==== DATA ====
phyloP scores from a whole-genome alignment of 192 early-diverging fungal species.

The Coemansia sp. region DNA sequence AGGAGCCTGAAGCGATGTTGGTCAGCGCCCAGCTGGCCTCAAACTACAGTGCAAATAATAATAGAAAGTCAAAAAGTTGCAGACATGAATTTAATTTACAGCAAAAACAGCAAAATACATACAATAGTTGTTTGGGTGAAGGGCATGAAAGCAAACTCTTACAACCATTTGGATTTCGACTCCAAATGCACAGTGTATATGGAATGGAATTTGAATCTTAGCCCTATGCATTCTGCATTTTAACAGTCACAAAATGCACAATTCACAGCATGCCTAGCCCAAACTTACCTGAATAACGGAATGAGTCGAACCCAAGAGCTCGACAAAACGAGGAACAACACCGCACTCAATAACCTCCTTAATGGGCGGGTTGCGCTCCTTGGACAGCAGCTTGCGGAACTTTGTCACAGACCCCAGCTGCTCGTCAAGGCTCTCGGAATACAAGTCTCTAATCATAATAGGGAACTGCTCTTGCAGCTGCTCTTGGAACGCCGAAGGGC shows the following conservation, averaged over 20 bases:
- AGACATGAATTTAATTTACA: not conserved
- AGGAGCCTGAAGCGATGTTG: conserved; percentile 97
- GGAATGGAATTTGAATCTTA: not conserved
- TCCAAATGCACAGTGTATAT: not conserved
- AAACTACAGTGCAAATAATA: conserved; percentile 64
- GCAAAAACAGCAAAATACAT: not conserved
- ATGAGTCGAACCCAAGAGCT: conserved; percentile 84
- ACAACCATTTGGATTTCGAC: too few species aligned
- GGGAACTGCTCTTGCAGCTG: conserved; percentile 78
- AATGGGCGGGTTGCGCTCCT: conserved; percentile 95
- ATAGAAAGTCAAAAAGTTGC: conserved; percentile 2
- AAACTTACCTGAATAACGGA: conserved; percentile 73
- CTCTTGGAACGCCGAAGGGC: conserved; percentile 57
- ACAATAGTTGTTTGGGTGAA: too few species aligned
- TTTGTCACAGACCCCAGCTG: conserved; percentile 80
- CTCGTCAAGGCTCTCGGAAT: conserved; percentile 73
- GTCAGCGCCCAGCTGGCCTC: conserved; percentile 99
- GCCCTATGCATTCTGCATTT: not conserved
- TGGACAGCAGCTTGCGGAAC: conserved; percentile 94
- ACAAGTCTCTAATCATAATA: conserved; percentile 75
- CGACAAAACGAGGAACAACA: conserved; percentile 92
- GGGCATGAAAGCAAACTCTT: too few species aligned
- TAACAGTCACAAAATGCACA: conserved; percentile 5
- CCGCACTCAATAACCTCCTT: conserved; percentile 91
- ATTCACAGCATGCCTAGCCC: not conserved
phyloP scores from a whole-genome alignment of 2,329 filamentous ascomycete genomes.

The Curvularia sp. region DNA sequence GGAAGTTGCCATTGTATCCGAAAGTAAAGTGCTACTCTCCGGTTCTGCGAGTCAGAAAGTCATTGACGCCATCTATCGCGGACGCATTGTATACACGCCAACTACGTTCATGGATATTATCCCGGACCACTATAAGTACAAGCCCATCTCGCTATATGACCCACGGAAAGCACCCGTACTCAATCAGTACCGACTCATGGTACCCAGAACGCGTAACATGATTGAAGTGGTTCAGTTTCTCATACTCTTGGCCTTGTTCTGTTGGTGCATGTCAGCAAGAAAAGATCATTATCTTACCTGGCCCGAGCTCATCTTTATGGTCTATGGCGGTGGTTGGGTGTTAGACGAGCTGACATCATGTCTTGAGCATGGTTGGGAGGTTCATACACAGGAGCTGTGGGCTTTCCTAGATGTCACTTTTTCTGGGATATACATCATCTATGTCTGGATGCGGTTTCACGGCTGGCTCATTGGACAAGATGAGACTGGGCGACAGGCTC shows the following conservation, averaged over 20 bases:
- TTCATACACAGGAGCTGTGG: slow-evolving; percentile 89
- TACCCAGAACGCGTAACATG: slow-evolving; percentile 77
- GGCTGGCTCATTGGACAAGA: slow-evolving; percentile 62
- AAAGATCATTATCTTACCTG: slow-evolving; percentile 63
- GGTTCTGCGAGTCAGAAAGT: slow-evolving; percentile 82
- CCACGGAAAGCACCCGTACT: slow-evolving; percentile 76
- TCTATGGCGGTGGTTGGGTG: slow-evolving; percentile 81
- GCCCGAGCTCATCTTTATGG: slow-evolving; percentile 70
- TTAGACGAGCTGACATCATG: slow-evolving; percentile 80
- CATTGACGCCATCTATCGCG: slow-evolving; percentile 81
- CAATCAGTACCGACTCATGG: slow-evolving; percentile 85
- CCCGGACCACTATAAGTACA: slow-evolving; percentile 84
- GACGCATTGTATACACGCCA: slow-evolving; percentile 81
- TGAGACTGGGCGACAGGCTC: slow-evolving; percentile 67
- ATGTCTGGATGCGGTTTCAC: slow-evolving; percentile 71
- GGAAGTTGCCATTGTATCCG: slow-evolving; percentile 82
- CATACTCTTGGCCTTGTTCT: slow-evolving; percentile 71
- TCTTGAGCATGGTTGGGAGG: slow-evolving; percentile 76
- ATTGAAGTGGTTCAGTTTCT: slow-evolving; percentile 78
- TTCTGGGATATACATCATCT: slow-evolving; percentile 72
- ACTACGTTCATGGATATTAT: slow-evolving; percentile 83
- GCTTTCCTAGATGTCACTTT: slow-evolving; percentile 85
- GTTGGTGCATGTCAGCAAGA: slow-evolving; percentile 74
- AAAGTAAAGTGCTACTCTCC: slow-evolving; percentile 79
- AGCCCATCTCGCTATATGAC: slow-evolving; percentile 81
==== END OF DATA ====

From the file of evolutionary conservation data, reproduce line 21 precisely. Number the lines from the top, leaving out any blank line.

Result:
- TGGACAGCAGCTTGCGGAAC: conserved; percentile 94